(Reuters) - Express Scripts Holding Co, the largest pharmacy benefit manager in the United States, said prescription drug spending for its members slowed to less than 4 percent in 2016, at a time when scrutiny of drug price hikes has intensified.
Prescription benefit managers (PBMs) negotiate drug benefits for health plans and employers, and have in recent years taken an increasingly aggressive stance in price negotiations with drugmakers.
They often extract discounts and after-market rebates from drugmakers in exchange for including their medicines in their formularies with low co-payments.
Per-person spending on prescription drugs increased 3.8 percent in 2016, compared with the 5.2 percent increase in 2015, according to Express Scripts’ drug trend report on Monday.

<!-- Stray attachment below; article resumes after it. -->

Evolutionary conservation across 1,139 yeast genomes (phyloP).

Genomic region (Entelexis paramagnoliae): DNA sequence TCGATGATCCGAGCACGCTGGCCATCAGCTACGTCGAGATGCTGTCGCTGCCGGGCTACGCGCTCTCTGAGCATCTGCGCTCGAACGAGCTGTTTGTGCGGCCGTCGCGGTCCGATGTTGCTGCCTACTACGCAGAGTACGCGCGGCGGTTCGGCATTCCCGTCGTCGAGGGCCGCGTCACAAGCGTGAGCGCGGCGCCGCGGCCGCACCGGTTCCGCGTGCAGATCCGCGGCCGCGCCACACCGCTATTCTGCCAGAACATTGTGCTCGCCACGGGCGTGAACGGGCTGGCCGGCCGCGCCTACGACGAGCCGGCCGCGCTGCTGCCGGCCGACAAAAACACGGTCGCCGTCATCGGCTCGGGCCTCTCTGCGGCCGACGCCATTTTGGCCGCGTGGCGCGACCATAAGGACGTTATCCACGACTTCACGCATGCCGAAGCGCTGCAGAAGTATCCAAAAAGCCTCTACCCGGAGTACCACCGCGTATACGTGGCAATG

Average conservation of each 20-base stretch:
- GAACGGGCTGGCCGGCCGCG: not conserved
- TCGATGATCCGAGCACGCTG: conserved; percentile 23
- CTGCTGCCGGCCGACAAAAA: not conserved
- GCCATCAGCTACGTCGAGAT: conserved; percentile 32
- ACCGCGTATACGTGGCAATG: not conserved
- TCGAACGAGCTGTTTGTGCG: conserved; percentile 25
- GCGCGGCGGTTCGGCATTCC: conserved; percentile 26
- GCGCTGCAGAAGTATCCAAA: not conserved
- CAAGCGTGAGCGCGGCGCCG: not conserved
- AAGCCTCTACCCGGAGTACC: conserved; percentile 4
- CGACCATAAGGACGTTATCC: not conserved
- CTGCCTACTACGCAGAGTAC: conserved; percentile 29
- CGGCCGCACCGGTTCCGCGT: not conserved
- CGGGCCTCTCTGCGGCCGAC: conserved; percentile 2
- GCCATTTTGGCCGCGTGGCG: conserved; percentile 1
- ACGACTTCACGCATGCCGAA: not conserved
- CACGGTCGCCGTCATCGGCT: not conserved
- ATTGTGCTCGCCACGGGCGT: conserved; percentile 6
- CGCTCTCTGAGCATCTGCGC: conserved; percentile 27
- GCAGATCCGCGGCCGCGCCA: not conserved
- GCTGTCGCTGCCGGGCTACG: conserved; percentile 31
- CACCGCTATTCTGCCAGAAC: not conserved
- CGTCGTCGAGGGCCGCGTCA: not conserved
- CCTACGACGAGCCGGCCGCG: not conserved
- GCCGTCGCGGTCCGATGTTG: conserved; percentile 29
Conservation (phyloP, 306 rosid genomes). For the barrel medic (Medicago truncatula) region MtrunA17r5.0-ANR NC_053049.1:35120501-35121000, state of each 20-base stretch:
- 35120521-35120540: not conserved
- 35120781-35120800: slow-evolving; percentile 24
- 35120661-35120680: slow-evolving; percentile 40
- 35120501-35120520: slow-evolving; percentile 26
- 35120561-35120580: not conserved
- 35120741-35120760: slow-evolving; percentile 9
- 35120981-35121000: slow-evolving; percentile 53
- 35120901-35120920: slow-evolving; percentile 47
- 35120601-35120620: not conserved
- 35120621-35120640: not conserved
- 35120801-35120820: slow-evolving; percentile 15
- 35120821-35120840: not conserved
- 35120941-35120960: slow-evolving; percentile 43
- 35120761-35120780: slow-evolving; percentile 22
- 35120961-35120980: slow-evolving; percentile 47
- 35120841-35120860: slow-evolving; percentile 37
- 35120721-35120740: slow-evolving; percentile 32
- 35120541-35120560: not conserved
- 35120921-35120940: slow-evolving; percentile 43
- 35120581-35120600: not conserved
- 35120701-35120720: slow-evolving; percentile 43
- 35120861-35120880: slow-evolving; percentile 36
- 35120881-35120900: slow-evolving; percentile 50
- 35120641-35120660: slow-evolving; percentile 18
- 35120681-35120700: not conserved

Brand-name list prices increased nearly 11 percent in 2016, the company said.
Drug pricing has become a lightening rod for criticism with several drugmakers under federal investigations for sharp price increases.
U.S. President Donald Trump in a meeting with pharmaceutical executives last week urged them to manufacture more of their drugs in the United States and cut prices.
Express Scripts, which is also the target of short-seller Citron Research’s Andrew Left, said on Monday it saved its members $1.3 billion in 2016.
Left in December called Express Scripts the “culprit behind pharmaceutical price gouging”, and added that the company benefited from the “opaqueness” of drug pricing.
Reporting by Ankur Banerjee in Bengaluru; Editing by Sriraj Kalluvila